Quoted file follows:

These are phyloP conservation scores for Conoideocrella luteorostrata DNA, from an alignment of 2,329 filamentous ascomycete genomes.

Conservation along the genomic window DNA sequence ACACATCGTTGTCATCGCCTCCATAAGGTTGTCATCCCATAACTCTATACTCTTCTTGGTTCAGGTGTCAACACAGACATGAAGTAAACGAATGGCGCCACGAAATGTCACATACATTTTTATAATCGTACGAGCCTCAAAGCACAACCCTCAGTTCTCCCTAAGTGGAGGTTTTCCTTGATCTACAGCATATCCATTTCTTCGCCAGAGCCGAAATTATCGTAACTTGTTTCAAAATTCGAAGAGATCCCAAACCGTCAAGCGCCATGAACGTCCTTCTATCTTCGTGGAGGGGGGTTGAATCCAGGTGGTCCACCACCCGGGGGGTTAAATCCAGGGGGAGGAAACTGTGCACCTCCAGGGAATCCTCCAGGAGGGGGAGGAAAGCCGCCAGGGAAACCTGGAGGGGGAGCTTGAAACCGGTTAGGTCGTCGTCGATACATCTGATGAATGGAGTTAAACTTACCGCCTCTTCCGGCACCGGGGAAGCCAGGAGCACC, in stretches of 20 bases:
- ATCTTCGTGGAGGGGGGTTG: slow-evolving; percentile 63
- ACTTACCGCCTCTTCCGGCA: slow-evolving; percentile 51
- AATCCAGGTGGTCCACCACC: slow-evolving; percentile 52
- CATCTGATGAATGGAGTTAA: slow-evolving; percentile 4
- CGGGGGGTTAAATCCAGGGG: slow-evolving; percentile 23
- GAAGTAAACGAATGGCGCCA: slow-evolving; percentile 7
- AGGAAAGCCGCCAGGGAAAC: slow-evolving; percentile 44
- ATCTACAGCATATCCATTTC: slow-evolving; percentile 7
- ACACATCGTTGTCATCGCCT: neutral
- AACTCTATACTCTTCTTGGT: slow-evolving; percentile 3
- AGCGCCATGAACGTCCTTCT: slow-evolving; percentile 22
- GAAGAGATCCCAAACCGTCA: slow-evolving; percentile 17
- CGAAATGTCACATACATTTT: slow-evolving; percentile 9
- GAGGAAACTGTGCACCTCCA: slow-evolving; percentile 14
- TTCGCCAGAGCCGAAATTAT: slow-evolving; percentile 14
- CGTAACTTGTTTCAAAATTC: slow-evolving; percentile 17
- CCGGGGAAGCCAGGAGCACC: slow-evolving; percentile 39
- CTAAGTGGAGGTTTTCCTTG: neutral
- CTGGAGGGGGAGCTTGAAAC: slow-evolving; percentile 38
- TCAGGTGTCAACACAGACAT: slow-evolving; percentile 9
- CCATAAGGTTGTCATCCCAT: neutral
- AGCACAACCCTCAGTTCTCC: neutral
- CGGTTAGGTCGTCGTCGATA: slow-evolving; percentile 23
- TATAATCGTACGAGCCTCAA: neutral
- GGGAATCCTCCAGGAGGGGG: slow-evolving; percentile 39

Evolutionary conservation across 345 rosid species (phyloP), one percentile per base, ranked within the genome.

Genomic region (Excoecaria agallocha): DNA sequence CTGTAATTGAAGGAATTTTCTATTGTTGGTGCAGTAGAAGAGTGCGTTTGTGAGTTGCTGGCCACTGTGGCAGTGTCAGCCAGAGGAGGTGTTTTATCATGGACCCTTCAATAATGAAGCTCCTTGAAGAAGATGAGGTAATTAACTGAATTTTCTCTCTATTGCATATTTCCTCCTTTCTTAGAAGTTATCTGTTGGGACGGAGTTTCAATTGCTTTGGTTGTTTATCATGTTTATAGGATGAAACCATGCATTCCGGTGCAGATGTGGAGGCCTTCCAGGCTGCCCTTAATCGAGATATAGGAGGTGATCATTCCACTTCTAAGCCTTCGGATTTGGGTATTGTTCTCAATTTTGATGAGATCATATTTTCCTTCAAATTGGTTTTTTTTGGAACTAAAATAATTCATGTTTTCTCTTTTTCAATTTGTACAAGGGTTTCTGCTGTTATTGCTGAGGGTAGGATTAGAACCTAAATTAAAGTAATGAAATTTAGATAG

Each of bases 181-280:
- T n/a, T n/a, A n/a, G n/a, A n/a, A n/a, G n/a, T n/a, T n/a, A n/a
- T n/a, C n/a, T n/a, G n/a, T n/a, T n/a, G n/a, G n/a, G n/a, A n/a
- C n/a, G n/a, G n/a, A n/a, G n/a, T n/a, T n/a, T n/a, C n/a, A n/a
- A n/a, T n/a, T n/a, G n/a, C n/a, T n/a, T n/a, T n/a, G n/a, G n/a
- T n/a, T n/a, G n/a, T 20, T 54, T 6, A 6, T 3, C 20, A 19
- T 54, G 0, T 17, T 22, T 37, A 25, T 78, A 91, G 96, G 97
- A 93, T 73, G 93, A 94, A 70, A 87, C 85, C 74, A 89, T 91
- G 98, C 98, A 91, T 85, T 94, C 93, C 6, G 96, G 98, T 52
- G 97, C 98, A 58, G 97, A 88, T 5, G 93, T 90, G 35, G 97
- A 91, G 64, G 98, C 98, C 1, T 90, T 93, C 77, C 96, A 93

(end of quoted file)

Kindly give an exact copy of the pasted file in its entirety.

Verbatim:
These are phyloP conservation scores for Conoideocrella luteorostrata DNA, from an alignment of 2,329 filamentous ascomycete genomes.

Conservation along the genomic window DNA sequence ACACATCGTTGTCATCGCCTCCATAAGGTTGTCATCCCATAACTCTATACTCTTCTTGGTTCAGGTGTCAACACAGACATGAAGTAAACGAATGGCGCCACGAAATGTCACATACATTTTTATAATCGTACGAGCCTCAAAGCACAACCCTCAGTTCTCCCTAAGTGGAGGTTTTCCTTGATCTACAGCATATCCATTTCTTCGCCAGAGCCGAAATTATCGTAACTTGTTTCAAAATTCGAAGAGATCCCAAACCGTCAAGCGCCATGAACGTCCTTCTATCTTCGTGGAGGGGGGTTGAATCCAGGTGGTCCACCACCCGGGGGGTTAAATCCAGGGGGAGGAAACTGTGCACCTCCAGGGAATCCTCCAGGAGGGGGAGGAAAGCCGCCAGGGAAACCTGGAGGGGGAGCTTGAAACCGGTTAGGTCGTCGTCGATACATCTGATGAATGGAGTTAAACTTACCGCCTCTTCCGGCACCGGGGAAGCCAGGAGCACC, in stretches of 20 bases:
- ATCTTCGTGGAGGGGGGTTG: slow-evolving; percentile 63
- ACTTACCGCCTCTTCCGGCA: slow-evolving; percentile 51
- AATCCAGGTGGTCCACCACC: slow-evolving; percentile 52
- CATCTGATGAATGGAGTTAA: slow-evolving; percentile 4
- CGGGGGGTTAAATCCAGGGG: slow-evolving; percentile 23
- GAAGTAAACGAATGGCGCCA: slow-evolving; percentile 7
- AGGAAAGCCGCCAGGGAAAC: slow-evolving; percentile 44
- ATCTACAGCATATCCATTTC: slow-evolving; percentile 7
- ACACATCGTTGTCATCGCCT: neutral
- AACTCTATACTCTTCTTGGT: slow-evolving; percentile 3
- AGCGCCATGAACGTCCTTCT: slow-evolving; percentile 22
- GAAGAGATCCCAAACCGTCA: slow-evolving; percentile 17
- CGAAATGTCACATACATTTT: slow-evolving; percentile 9
- GAGGAAACTGTGCACCTCCA: slow-evolving; percentile 14
- TTCGCCAGAGCCGAAATTAT: slow-evolving; percentile 14
- CGTAACTTGTTTCAAAATTC: slow-evolving; percentile 17
- CCGGGGAAGCCAGGAGCACC: slow-evolving; percentile 39
- CTAAGTGGAGGTTTTCCTTG: neutral
- CTGGAGGGGGAGCTTGAAAC: slow-evolving; percentile 38
- TCAGGTGTCAACACAGACAT: slow-evolving; percentile 9
- CCATAAGGTTGTCATCCCAT: neutral
- AGCACAACCCTCAGTTCTCC: neutral
- CGGTTAGGTCGTCGTCGATA: slow-evolving; percentile 23
- TATAATCGTACGAGCCTCAA: neutral
- GGGAATCCTCCAGGAGGGGG: slow-evolving; percentile 39

Evolutionary conservation across 345 rosid species (phyloP), one percentile per base, ranked within the genome.

Genomic region (Excoecaria agallocha): DNA sequence CTGTAATTGAAGGAATTTTCTATTGTTGGTGCAGTAGAAGAGTGCGTTTGTGAGTTGCTGGCCACTGTGGCAGTGTCAGCCAGAGGAGGTGTTTTATCATGGACCCTTCAATAATGAAGCTCCTTGAAGAAGATGAGGTAATTAACTGAATTTTCTCTCTATTGCATATTTCCTCCTTTCTTAGAAGTTATCTGTTGGGACGGAGTTTCAATTGCTTTGGTTGTTTATCATGTTTATAGGATGAAACCATGCATTCCGGTGCAGATGTGGAGGCCTTCCAGGCTGCCCTTAATCGAGATATAGGAGGTGATCATTCCACTTCTAAGCCTTCGGATTTGGGTATTGTTCTCAATTTTGATGAGATCATATTTTCCTTCAAATTGGTTTTTTTTGGAACTAAAATAATTCATGTTTTCTCTTTTTCAATTTGTACAAGGGTTTCTGCTGTTATTGCTGAGGGTAGGATTAGAACCTAAATTAAAGTAATGAAATTTAGATAG

Each of bases 181-280:
- T n/a, T n/a, A n/a, G n/a, A n/a, A n/a, G n/a, T n/a, T n/a, A n/a
- T n/a, C n/a, T n/a, G n/a, T n/a, T n/a, G n/a, G n/a, G n/a, A n/a
- C n/a, G n/a, G n/a, A n/a, G n/a, T n/a, T n/a, T n/a, C n/a, A n/a
- A n/a, T n/a, T n/a, G n/a, C n/a, T n/a, T n/a, T n/a, G n/a, G n/a
- T n/a, T n/a, G n/a, T 20, T 54, T 6, A 6, T 3, C 20, A 19
- T 54, G 0, T 17, T 22, T 37, A 25, T 78, A 91, G 96, G 97
- A 93, T 73, G 93, A 94, A 70, A 87, C 85, C 74, A 89, T 91
- G 98, C 98, A 91, T 85, T 94, C 93, C 6, G 96, G 98, T 52
- G 97, C 98, A 58, G 97, A 88, T 5, G 93, T 90, G 35, G 97
- A 91, G 64, G 98, C 98, C 1, T 90, T 93, C 77, C 96, A 93